Rural communities in Scotland are at risk of being hardest hit in a new Planning Bill, that could create barriers to delivering much-needed employment, economic and diversity opportunities, Scottish Land & Estates (SLE) has warned.
The Planning (Scotland) Bill is due to enter its final stage at Holyrood this week (18 -20 June), and SLE is calling on MSPs to back amendments that will deliver an enabling planning system that supports sustainable development and allows Scotland’s rural communities to thrive.
SLE fears that amendments to the Bill, such as removing private ways from permitted development rights or applying a third party or equal right of appeal, will slow the planning process down without bringing any benefit.
The Planning Bill has seen an unprecedented amount of proposed changes that would either add new processes to the planning system or duplicate existing ones. SLE – along with other organisations – has consistently expressed concern that accepting these changes would be detrimental to the interests of communities trying to develop in a challenging economic climate.
A number of amendments have now come forward to remove many of those changes and SLE urge MSPs to support amendments to deliver the planning system rural Scotland needs to thrive.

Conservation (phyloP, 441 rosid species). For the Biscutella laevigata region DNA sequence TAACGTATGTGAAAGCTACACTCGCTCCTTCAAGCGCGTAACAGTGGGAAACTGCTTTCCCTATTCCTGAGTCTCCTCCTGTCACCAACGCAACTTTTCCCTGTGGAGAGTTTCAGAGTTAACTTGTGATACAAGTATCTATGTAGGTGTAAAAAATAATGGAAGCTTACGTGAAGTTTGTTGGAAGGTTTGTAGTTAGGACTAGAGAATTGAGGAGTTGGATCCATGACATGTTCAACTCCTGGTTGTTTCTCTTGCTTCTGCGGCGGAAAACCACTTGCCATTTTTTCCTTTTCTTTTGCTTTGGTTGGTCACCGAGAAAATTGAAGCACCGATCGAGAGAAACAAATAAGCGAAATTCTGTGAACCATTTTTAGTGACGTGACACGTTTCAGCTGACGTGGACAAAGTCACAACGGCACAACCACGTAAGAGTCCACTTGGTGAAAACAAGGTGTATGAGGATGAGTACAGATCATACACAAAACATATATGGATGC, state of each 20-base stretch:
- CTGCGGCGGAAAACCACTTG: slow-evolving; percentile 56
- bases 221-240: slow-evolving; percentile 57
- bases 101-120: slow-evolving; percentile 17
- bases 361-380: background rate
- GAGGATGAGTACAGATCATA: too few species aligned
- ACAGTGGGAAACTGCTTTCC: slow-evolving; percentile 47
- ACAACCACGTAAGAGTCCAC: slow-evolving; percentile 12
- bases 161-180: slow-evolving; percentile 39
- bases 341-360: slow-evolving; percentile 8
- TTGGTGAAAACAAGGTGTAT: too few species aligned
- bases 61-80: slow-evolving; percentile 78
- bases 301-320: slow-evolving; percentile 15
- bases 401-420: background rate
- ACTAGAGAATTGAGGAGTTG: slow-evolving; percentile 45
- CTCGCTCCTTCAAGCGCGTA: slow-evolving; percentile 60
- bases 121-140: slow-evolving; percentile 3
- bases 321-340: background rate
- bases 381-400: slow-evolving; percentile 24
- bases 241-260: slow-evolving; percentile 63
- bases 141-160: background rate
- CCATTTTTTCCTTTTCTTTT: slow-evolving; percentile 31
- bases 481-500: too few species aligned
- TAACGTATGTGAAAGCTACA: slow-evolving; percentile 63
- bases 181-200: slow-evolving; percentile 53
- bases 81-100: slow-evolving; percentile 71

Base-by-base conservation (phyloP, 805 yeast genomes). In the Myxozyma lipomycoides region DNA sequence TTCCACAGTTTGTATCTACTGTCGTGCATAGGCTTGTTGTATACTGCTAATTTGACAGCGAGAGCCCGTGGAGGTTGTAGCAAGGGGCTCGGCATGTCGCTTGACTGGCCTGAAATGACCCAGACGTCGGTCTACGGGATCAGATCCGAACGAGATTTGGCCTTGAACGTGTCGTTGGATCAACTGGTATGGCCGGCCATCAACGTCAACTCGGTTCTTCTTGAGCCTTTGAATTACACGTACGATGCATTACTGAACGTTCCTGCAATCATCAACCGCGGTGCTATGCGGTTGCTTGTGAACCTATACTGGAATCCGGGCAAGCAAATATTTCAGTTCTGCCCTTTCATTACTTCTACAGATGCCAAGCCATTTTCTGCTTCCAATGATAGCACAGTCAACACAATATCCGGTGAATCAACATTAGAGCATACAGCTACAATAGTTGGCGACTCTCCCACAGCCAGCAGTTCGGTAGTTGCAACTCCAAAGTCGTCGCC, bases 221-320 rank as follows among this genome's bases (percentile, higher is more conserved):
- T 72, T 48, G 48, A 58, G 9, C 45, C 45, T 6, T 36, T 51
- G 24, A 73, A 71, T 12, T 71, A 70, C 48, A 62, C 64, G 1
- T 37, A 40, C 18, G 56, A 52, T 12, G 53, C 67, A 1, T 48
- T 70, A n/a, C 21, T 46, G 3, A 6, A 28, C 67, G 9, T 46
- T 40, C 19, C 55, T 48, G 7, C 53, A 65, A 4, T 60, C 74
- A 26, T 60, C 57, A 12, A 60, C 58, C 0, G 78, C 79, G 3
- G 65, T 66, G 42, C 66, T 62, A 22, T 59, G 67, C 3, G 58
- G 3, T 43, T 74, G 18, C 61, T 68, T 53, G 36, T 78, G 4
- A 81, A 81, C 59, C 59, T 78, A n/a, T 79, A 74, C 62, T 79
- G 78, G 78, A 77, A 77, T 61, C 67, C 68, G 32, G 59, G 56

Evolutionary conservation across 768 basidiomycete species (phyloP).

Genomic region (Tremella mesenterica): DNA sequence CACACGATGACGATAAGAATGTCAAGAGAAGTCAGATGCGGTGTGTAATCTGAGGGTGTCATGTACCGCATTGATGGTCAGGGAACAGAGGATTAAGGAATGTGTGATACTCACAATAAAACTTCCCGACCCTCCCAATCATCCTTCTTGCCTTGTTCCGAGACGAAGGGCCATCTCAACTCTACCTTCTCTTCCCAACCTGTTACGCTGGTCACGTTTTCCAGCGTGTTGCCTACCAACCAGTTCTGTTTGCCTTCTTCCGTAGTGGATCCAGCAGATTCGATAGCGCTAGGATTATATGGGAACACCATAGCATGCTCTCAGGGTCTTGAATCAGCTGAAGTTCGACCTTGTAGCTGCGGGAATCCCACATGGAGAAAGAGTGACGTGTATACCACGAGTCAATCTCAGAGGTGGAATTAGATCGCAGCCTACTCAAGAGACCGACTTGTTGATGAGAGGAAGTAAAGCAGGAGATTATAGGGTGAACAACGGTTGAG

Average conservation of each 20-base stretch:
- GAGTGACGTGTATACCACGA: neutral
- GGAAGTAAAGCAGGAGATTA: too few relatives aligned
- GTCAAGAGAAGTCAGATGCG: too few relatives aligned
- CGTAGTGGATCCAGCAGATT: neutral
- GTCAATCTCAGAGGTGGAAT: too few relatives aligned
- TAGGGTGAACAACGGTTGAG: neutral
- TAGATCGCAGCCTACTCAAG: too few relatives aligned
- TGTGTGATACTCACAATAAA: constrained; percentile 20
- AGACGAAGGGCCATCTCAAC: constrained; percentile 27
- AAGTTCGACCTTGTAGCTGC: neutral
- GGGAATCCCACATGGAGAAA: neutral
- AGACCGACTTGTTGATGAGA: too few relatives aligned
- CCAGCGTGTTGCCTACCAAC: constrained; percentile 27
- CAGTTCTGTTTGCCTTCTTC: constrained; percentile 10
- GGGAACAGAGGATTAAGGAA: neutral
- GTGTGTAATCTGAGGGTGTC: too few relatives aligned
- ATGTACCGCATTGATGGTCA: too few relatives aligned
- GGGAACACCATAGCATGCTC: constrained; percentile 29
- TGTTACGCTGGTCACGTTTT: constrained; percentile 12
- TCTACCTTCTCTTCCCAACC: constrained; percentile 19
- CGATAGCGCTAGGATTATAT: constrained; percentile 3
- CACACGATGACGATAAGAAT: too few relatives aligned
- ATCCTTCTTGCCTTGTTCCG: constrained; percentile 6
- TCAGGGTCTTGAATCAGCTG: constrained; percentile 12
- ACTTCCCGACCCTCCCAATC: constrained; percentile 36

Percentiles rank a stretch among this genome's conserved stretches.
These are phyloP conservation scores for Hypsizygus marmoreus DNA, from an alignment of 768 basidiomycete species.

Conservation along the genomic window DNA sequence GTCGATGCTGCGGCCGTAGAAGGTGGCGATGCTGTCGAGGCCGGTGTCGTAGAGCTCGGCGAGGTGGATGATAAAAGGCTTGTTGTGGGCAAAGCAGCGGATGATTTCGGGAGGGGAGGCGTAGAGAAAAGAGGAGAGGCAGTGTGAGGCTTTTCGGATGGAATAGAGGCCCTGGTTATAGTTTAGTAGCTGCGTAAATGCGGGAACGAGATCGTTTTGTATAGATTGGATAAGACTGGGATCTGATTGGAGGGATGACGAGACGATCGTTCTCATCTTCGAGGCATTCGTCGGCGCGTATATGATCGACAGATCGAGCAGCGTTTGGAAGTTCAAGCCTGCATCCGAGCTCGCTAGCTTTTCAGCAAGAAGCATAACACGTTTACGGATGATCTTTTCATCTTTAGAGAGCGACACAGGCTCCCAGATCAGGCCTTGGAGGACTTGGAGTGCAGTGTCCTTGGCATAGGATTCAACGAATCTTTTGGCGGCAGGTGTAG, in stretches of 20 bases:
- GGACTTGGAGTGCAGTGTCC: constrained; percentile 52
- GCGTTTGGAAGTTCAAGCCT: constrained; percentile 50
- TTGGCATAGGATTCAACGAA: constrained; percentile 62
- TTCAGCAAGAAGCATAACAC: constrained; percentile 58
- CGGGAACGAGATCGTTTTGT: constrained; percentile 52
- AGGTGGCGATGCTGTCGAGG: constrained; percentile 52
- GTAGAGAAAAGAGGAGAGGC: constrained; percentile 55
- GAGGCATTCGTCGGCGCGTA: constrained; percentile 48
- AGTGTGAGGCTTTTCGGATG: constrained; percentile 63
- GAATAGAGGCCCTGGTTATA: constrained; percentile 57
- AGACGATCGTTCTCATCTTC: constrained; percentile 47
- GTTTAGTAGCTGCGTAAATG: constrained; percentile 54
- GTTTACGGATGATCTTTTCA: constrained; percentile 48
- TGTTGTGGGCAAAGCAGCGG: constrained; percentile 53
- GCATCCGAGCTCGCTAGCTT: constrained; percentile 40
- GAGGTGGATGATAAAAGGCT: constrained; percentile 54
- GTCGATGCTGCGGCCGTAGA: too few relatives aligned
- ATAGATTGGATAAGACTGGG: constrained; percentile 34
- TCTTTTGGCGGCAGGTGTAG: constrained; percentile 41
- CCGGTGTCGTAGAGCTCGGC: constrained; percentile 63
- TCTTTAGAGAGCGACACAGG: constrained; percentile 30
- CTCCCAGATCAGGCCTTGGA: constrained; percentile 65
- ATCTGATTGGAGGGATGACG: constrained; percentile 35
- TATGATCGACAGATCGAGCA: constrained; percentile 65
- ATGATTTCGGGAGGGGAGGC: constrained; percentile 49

Commenting, Gavin Mowat, SLE Policy Adviser for Rural Communities, said:
“Rural businesses in Scotland want to see a planning system that can help them deliver the employment and housing which diverse rural communities need. They require a flexible and proportionate planning system to enable them to continue to thrive, particularly in uncertain times.
“The requirements of almost one million people living in rural communities need to be given full consideration as the Planning Bill is passing through Parliament. We urge MSPs to back amendments that will support rural communities in building resilience through diversity.”
Scottish Land & Estates is a membership organisation for landowners, rural businesses and rural professionals.
Scottish Land & Estates promotes the wide range of benefits land-based businesses provide: tourist attractions, leisure facilities and landscapes enjoyed by the public, as well as, housing, employment, tourism & enterprise and farming opportunities.
For more information, visit www.scottishlandandestates.co.uk
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